Two Women or La Ciociara is a touching story of a mother, Rosetta (Sophia Loren) trying to raise her barely 13-year old daughter, Cesira, during the Second World War.
Rosetta is a woman broken by her loveless marriage and the war. She and her daughter leave Rome to escape from the daily air raids day and to seek a quieter existence in the Italian countryside. This is part of Rosetta’s desperate attempt to preserve Cesira’s innocence. They only discover that the countryside is not as peaceful. The final 30 minutes of Two Women are utterly heartbreaking. Rosetta experiences every possible emotional state imaginable.
This was my first Sophia Loren movie and I was blown away by her performance. I never really knew much about her before other than she is considered to be one of the most beautiful women ever. I’ll admit that at first I thought at the start of this film, when you are as gorgeous as Sophia Loren is, you don’t deserve to be that talented. Yet it is those final moments, when her character experiences the pain of being violated by men again and losing a loved one, of seeing her daughter hurt and seeing the war steal what was left of Cesira’s innocence that convinced me otherwise. It is incredible to say the least.
Two Women is also very significant in film history. For her role of Rosetta, Sophia Loren received the Academy Award for Best Actress in a Leading Role. This was the first Oscar ever given for a performance in foreign-language film. That has only happened two times. Roberto Benigni won in 1999 for Life is Beautiful; his award was presented by Sophia Loren.
All in all, Two Women is a film that is not only war and its disastrous affects, but the lasting bond between a mother and daughter that is heartbreaking and an overall rewarding movie watching experience.
It takes a lot to impress me at the movies and I speak for most people when I say that what I to know is why I just spent 10 dollars only to be mildly impressed. Seriously. The only two times I can really remember being completely enthralled at the movies was when I saw Million Dollar Baby in January and The Lion King when I was 5. This movie makes it three.
Now, my adventure to see March of the Penguinsbegan when my big sis Kate told me showed me the preview on the web. Rarely do I anticipate any film, believing that I will only be disappointed if I expect too much, but because penguins are another one of my teeny tiny obsessions, I was excited for this movie. What made March of the Penguins so memorable was not only the film, but where I went to see it.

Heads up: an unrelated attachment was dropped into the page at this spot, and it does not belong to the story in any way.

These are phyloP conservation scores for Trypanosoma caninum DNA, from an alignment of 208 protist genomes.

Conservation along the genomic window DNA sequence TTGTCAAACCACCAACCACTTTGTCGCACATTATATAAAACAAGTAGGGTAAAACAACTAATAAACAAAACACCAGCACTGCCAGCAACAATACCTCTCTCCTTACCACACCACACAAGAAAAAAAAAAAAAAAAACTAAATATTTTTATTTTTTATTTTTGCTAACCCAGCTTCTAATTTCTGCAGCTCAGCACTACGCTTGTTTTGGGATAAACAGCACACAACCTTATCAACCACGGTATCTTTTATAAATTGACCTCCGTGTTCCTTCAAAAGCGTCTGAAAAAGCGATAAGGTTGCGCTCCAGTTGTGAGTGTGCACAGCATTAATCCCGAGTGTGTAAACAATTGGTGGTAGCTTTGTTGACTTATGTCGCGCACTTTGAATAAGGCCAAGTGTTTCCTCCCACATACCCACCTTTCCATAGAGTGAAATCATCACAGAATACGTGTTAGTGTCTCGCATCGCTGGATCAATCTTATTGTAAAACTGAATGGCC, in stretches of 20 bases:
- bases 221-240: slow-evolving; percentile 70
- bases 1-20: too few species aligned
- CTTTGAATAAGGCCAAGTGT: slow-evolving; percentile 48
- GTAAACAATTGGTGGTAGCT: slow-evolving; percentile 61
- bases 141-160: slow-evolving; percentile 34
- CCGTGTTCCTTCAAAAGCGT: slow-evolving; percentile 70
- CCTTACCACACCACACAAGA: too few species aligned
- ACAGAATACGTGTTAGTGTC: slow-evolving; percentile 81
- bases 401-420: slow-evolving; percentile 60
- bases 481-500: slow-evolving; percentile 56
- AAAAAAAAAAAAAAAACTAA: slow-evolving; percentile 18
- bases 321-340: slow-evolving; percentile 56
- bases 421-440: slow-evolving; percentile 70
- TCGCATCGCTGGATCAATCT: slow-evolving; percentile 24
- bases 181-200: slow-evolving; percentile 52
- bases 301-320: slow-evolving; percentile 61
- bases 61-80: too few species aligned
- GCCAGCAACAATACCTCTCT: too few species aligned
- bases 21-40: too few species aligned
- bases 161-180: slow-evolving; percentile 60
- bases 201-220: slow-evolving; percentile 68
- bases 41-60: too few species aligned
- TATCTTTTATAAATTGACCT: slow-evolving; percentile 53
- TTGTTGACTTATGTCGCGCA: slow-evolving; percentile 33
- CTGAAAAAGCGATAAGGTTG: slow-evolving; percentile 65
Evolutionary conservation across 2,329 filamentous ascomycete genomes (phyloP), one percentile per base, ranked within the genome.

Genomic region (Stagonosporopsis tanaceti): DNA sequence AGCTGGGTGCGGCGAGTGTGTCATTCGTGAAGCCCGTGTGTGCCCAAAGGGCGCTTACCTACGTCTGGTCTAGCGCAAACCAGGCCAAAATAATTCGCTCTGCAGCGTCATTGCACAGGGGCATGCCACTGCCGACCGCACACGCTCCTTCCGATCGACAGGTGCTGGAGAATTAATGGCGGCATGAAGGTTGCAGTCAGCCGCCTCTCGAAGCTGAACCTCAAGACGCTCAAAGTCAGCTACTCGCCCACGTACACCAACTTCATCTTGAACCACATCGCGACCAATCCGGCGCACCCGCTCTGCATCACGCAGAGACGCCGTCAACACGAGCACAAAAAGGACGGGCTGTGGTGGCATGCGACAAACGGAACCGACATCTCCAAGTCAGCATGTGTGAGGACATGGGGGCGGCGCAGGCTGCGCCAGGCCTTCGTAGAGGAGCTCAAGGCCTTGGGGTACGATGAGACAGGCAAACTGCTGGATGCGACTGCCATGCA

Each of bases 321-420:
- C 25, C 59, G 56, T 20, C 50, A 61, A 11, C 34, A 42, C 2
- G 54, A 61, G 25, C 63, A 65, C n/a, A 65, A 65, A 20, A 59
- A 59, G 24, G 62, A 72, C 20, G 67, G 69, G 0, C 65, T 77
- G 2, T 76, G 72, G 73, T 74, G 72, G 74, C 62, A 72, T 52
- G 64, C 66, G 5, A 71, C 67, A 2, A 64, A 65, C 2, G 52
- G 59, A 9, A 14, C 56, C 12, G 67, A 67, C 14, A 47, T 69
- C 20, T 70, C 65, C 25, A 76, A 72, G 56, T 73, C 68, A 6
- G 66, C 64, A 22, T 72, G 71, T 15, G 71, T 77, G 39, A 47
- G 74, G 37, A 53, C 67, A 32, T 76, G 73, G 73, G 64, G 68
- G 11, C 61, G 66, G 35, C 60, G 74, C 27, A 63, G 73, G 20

March of the Penguins follows the Emperor penguins of Antarctica as they make an incredible and exhausting journey from the ocean to the place where they were born in order to mate and start their families. These penguins battle freezing winter storms, starvation, and sea lions all for the love of their babies. French film maker Luc Jacquet, and cinematographers Laurent Chalet and Jerome Maison, followed the Emperor penguins in their native habitat for the nine month mating season.
As I think about this documentary in retrospect, it does remind me of The Lion King. (Work with me on this one.)Aside from the obvious animal kingdom references and the notion of family, it brings an element to a film suitable for young children and that is the simple reminder that life is not easy and that not everything goes perfect. If I were seven or eight years old, the image of that cute and cuddly baby penguin frozen to death would forever be burned into my mind.
The film in the entirety is not depressing at all. In fact, it is a celebration of the animal kingdom’s ability to survive and outlast and how in certain ways the Emperor penguin, perhaps the most majestic bird on Earth, is like humans, searching for family and happiness. It is a breathtaking film that leaves a lasting impression on anyone who watches it. Believe me it is worth the 10 dollars to see in the theaters, unlike that latest Tom Cruise vehicle that shall remain nameless. And the added bonus is that you get to spend 80 minutes listening to narrator Morgan Freeman’s dreamy voice.